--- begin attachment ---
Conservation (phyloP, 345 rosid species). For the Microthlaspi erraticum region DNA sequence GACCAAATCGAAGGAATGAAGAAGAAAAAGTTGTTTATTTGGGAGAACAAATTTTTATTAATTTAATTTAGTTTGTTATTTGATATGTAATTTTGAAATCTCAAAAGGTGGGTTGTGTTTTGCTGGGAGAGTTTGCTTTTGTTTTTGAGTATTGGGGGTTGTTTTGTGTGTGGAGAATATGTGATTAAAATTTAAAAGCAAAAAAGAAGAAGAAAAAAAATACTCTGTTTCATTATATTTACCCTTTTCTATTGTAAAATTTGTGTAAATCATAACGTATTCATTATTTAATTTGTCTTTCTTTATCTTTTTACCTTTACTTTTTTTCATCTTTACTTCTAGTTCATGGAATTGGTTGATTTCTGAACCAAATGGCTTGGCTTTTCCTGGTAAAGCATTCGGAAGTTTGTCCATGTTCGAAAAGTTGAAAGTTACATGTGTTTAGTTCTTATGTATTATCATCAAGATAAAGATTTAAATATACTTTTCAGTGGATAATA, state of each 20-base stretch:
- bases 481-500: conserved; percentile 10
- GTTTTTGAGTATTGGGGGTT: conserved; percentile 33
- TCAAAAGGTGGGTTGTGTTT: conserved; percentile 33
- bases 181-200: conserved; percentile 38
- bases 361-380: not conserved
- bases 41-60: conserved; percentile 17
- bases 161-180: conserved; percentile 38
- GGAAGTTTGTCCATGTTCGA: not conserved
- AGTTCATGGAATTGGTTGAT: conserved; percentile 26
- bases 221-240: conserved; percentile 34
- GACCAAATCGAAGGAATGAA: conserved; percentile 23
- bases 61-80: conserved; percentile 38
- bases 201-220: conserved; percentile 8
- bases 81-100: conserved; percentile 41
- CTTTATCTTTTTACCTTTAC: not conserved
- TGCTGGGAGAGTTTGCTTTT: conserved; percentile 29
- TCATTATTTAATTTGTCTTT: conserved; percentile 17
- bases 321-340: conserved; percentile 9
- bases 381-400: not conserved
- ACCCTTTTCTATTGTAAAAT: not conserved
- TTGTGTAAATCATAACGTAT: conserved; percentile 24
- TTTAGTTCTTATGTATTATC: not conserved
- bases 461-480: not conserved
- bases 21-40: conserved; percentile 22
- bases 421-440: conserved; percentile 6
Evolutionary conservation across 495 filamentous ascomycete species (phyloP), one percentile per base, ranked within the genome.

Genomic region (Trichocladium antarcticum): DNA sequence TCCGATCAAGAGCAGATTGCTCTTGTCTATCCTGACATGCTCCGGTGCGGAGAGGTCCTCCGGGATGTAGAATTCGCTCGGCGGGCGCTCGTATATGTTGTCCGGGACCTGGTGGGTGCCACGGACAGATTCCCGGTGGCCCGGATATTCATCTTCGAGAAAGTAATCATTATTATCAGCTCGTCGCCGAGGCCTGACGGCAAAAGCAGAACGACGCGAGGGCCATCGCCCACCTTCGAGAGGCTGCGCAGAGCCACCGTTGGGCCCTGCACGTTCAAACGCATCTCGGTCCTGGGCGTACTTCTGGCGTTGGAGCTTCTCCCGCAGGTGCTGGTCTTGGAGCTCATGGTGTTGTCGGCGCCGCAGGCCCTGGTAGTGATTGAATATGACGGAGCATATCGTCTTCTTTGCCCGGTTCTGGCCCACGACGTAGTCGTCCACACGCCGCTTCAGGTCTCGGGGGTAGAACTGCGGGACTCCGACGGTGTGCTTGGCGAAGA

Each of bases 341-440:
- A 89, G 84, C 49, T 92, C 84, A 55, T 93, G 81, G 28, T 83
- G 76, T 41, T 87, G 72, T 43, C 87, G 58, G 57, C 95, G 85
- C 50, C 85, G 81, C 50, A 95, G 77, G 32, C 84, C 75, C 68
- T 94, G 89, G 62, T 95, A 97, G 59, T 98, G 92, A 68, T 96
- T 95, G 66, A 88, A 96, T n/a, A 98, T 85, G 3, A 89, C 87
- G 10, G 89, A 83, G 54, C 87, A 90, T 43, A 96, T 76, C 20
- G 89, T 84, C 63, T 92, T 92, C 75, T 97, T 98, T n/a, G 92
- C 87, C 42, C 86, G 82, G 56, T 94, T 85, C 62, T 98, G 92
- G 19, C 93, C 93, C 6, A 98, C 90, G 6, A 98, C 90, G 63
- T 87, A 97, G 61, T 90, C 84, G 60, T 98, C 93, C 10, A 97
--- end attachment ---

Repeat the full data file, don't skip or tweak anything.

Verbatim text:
Conservation (phyloP, 345 rosid species). For the Microthlaspi erraticum region DNA sequence GACCAAATCGAAGGAATGAAGAAGAAAAAGTTGTTTATTTGGGAGAACAAATTTTTATTAATTTAATTTAGTTTGTTATTTGATATGTAATTTTGAAATCTCAAAAGGTGGGTTGTGTTTTGCTGGGAGAGTTTGCTTTTGTTTTTGAGTATTGGGGGTTGTTTTGTGTGTGGAGAATATGTGATTAAAATTTAAAAGCAAAAAAGAAGAAGAAAAAAAATACTCTGTTTCATTATATTTACCCTTTTCTATTGTAAAATTTGTGTAAATCATAACGTATTCATTATTTAATTTGTCTTTCTTTATCTTTTTACCTTTACTTTTTTTCATCTTTACTTCTAGTTCATGGAATTGGTTGATTTCTGAACCAAATGGCTTGGCTTTTCCTGGTAAAGCATTCGGAAGTTTGTCCATGTTCGAAAAGTTGAAAGTTACATGTGTTTAGTTCTTATGTATTATCATCAAGATAAAGATTTAAATATACTTTTCAGTGGATAATA, state of each 20-base stretch:
- bases 481-500: conserved; percentile 10
- GTTTTTGAGTATTGGGGGTT: conserved; percentile 33
- TCAAAAGGTGGGTTGTGTTT: conserved; percentile 33
- bases 181-200: conserved; percentile 38
- bases 361-380: not conserved
- bases 41-60: conserved; percentile 17
- bases 161-180: conserved; percentile 38
- GGAAGTTTGTCCATGTTCGA: not conserved
- AGTTCATGGAATTGGTTGAT: conserved; percentile 26
- bases 221-240: conserved; percentile 34
- GACCAAATCGAAGGAATGAA: conserved; percentile 23
- bases 61-80: conserved; percentile 38
- bases 201-220: conserved; percentile 8
- bases 81-100: conserved; percentile 41
- CTTTATCTTTTTACCTTTAC: not conserved
- TGCTGGGAGAGTTTGCTTTT: conserved; percentile 29
- TCATTATTTAATTTGTCTTT: conserved; percentile 17
- bases 321-340: conserved; percentile 9
- bases 381-400: not conserved
- ACCCTTTTCTATTGTAAAAT: not conserved
- TTGTGTAAATCATAACGTAT: conserved; percentile 24
- TTTAGTTCTTATGTATTATC: not conserved
- bases 461-480: not conserved
- bases 21-40: conserved; percentile 22
- bases 421-440: conserved; percentile 6
Evolutionary conservation across 495 filamentous ascomycete species (phyloP), one percentile per base, ranked within the genome.

Genomic region (Trichocladium antarcticum): DNA sequence TCCGATCAAGAGCAGATTGCTCTTGTCTATCCTGACATGCTCCGGTGCGGAGAGGTCCTCCGGGATGTAGAATTCGCTCGGCGGGCGCTCGTATATGTTGTCCGGGACCTGGTGGGTGCCACGGACAGATTCCCGGTGGCCCGGATATTCATCTTCGAGAAAGTAATCATTATTATCAGCTCGTCGCCGAGGCCTGACGGCAAAAGCAGAACGACGCGAGGGCCATCGCCCACCTTCGAGAGGCTGCGCAGAGCCACCGTTGGGCCCTGCACGTTCAAACGCATCTCGGTCCTGGGCGTACTTCTGGCGTTGGAGCTTCTCCCGCAGGTGCTGGTCTTGGAGCTCATGGTGTTGTCGGCGCCGCAGGCCCTGGTAGTGATTGAATATGACGGAGCATATCGTCTTCTTTGCCCGGTTCTGGCCCACGACGTAGTCGTCCACACGCCGCTTCAGGTCTCGGGGGTAGAACTGCGGGACTCCGACGGTGTGCTTGGCGAAGA

Each of bases 341-440:
- A 89, G 84, C 49, T 92, C 84, A 55, T 93, G 81, G 28, T 83
- G 76, T 41, T 87, G 72, T 43, C 87, G 58, G 57, C 95, G 85
- C 50, C 85, G 81, C 50, A 95, G 77, G 32, C 84, C 75, C 68
- T 94, G 89, G 62, T 95, A 97, G 59, T 98, G 92, A 68, T 96
- T 95, G 66, A 88, A 96, T n/a, A 98, T 85, G 3, A 89, C 87
- G 10, G 89, A 83, G 54, C 87, A 90, T 43, A 96, T 76, C 20
- G 89, T 84, C 63, T 92, T 92, C 75, T 97, T 98, T n/a, G 92
- C 87, C 42, C 86, G 82, G 56, T 94, T 85, C 62, T 98, G 92
- G 19, C 93, C 93, C 6, A 98, C 90, G 6, A 98, C 90, G 63
- T 87, A 97, G 61, T 90, C 84, G 60, T 98, C 93, C 10, A 97